THE CHAMPIONSHIPS 2013
Wimbledon Round Of 16 Preview: Murray & The Not-So-Usual Suspects
by ATP Staff|
When Wimbledon began, 2012 finalist Andy Murray, seven-time champion Roger Federer, two-time champion Rafael Nadal and two-time semi-finalist Jo-Wilfried Tsonga all featured in what was widely touted as the ‘tough’ half of the draw. Fast forward a week, and Murray remains the only man standing of the four - in fact, the lone Top 20 representative in the bottom half.
Murray will look to become the first player since Roger Federer in 2008 to reach the final without confronting a seed higher than No. 20. The British No. 1 faces the highest seed remaining in his half, Mikhail Youzhny, in the Round of 16. Murray leads Youzhny 2-0 in the FedEx ATP Head2Head, including a victory in the 2009 Valencia final, but this will be their first meeting on grass.
“He's a very good grass court player,” said Murray. “He was in the final in Halle. Had a very tight match with Roger there. He's been in the second week numerous times. He likes the courts. He's a very talented guy.”
The 31-year-old Youzhny, currently No. 26 in the Emirates ATP Rankings, is appearing in the Round of 16 at Wimbledon for an eighth time. He reached the quarter-finals for the first time last year, becoming the third Russian in the Open Era to complete his set of Grand Slam quarter-final appearances.
Youzhny’s 53 tour-level wins on grass is the fourth-best mark among active players, behind Federer (122), Lleyton Hewitt (116) and Murray (69).
Murray is currently riding a 14-match streak on grass, beginning with his gold-medal winning run at the 2012 London Olympics. He reclaimed the Aegon Championships title two weeks ago and has not dropped a set through his first three matches at Wimbledon. He has reached the quarter-finals the past five years at SW19.
Jerzy Janowicz, playing in just his third grass-court tournament, shared his biggest issue with grass following his third-round win over No. 15 seed Nicolas Almagro: “I don’t have a chance to practise on grass because we don’t have any grass courts in Poland.” Despite that fact, the 22 year old and countryman Lukasz Kubot are just one stage away from setting up the first all-Polish match at a Grand Slam tournament.
Janowicz will first need to get through 37th-ranked Jurgen Melzer, who knocked out Sergiy Stakhovsky in the third round. Melzer, 32, is attempting to become the first Austrian to reach the quarter-finals in the men’s singles draw. He also reached this stage in 2010, falling to Federer. Melzer achieved his best Grand Slam showing in 2010, when he reached the semi-finals at Roland Garros, and also tasted glory at the All England Club when he won the doubles title with German Philipp Petzschner.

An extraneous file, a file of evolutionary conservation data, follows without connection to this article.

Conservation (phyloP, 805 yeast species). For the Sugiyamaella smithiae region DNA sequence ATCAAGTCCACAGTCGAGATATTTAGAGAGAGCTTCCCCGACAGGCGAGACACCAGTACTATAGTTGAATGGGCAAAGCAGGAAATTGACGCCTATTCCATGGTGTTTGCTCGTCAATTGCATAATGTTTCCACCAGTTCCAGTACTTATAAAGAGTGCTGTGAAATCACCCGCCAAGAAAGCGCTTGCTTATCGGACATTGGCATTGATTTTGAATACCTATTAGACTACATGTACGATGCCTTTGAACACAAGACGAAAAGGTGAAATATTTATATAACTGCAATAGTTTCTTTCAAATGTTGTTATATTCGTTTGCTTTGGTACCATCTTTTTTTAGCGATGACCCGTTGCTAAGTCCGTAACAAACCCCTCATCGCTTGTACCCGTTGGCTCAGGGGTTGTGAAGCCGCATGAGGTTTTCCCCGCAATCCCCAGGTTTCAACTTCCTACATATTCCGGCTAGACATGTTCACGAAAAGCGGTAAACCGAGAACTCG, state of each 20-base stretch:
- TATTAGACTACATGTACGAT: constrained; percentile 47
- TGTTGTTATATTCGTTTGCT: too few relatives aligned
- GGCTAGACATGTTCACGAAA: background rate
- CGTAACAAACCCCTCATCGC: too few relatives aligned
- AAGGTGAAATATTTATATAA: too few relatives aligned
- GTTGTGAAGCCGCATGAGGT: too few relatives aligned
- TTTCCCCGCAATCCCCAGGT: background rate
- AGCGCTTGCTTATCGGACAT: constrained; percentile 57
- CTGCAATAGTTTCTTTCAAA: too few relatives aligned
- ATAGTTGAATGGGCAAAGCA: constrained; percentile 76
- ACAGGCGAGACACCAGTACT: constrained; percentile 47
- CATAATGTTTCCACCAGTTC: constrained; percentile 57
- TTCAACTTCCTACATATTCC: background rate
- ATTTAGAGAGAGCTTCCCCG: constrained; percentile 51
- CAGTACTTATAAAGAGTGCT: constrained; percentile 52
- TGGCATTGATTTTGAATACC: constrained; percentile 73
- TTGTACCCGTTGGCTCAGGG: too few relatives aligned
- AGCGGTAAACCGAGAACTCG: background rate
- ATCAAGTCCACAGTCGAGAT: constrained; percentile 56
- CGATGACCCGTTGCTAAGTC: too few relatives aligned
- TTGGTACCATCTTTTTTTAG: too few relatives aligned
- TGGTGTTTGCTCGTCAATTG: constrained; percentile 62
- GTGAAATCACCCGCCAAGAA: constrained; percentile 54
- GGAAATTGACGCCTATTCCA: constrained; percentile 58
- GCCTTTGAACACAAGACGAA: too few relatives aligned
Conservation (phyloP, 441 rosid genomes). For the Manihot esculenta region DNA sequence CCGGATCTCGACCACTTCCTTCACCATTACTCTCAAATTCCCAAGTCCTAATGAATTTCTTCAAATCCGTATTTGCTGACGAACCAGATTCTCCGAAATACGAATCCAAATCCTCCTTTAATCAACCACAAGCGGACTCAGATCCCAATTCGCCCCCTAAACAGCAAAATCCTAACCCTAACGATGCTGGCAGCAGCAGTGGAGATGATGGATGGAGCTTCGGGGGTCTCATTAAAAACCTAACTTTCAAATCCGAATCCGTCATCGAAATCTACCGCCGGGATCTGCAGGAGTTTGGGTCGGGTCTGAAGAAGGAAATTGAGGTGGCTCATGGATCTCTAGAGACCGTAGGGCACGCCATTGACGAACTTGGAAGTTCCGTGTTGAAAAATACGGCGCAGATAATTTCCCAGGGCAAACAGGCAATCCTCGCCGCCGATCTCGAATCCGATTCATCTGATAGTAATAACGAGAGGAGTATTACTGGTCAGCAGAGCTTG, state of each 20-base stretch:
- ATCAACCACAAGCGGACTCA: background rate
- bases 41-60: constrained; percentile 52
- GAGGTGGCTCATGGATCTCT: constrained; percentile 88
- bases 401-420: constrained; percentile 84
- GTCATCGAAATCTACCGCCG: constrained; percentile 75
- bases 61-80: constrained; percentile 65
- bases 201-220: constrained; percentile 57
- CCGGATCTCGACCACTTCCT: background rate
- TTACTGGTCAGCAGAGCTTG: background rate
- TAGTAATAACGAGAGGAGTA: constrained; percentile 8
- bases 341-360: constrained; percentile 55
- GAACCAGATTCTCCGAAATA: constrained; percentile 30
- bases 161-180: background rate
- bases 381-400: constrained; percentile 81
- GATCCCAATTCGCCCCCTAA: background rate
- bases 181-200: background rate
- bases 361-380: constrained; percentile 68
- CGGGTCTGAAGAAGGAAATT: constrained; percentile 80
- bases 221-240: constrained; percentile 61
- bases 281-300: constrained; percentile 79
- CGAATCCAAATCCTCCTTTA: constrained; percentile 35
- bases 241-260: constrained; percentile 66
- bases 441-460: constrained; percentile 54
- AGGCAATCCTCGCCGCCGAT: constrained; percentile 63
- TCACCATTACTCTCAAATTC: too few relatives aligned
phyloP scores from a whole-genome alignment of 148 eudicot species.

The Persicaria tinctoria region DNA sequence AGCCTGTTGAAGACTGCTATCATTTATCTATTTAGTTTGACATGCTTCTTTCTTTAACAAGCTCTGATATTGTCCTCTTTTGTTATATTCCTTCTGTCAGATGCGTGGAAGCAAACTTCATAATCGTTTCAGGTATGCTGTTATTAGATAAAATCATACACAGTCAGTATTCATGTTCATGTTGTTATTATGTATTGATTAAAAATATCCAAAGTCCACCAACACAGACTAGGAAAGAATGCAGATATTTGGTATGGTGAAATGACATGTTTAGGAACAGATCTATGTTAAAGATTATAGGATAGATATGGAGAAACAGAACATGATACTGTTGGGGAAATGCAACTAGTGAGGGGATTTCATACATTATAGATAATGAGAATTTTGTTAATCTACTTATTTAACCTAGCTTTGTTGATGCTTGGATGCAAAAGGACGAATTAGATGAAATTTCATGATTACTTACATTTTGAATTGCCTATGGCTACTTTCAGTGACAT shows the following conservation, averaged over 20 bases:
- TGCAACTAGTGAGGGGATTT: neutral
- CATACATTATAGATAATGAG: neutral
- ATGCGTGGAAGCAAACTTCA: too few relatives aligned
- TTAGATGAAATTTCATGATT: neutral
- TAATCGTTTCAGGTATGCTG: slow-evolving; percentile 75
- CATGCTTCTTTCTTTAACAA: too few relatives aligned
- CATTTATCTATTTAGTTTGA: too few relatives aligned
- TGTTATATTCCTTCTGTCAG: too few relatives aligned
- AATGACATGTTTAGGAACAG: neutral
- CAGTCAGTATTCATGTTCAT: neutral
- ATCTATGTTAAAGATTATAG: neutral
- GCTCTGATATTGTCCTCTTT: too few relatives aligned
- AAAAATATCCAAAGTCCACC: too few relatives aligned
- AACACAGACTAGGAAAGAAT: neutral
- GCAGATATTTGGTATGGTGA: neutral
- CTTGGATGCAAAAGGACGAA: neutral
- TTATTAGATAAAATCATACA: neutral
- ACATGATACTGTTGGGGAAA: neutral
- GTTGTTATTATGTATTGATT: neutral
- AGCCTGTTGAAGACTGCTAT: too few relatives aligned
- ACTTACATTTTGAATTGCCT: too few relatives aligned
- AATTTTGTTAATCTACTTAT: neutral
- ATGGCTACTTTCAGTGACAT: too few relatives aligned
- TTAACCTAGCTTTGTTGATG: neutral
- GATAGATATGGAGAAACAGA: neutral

The 6’8” Janowicz reached the Wimbledon third round last year on his Grand Slam debut, and will be appearing in the Round of 16 for the first time at a major. He enjoyed a breakthrough in 2012, climbing 195 spots to No. 26 in the Emirates ATP Rankings. He capped his season by reaching the final at the BNP Paribas Masters, posting a pair of Top 10 wins over Andy Murray and Janko Tipsarevic (l. to Ferrer).
Kubot and Frenchman Adrian Mannarino have respectively dropped just 16 and 18 games going in the Round of 16, beneficiaries of Steve Darcis’s withdrawal and John Isner’s retirement in the second round. Kubot’s 16 games is the least dropped by any player in the Open Era entering the fourth round.
The 31-year-old Kubot defeated No. 25 seed Benoit Paire on Friday to equal his best Grand Slam result. He also reached the Round of 16 at the 2010 Australian Open (l. to Djokovic) and as a qualifier here in 2011 (l. to Lopez). Kubot will also feature in third-round doubles action on Monday, taking on No. 4 seeds Leander Paes and Radek Stepanek alongside countryman Marcin Matkowski.
Mannarino had entered Wimbledon winless in tour-level action since January 2012 and on a six-match losing run at majors. He ended those streaks with victory over Pablo Andujar in the first round, equalling his best Grand Slam result. Mannarino defeated Dustin Brown in the third round Friday, one day before his 25th birthday.
The winner between World No. 130 Kubot and World No. 111 Mannarino, both former Top 50 players, will become the lowest-ranked man to reach a Grand Slam quarter-final since a No. 158th-ranked Bernard Tomic in 2011 at Wimbledon.
Verdasco is looking to reach the Wimbledon quarter-finals for the first time on his 11th straight tournament appearance. He fell in the Round of 16 on three previous attempts, in 2006 (l. to Stepanek), 2008 (l. to Ancic) and 2009 (l. to Karlovic). The former World No. 7 entered this year’s championship with a ranking of No. 54, with his best result this season a quarter-final showing on grass at the Aegon International (l. to Lopez).
The 29-year-old Verdasco, an Australian Open semi-finalist in 2009, defeated Xavier Malisse, No. 31 seed Julien Benneteau and Ernests Gulbis in his first three matches to reach the last 16 at a major for the first time since the 2011 Australian Open.
De Schepper joined countryman Mannarino in the Round of 16 after posting the best win of his career against a 20th-ranked Juan Monaco. The 26 year old recorded consecutive tour-level wins for the first time when he reached the third round of the Aegon Championships earlier this month, pushing his ranking to a career-high No. 80 coming into Wimbledon.
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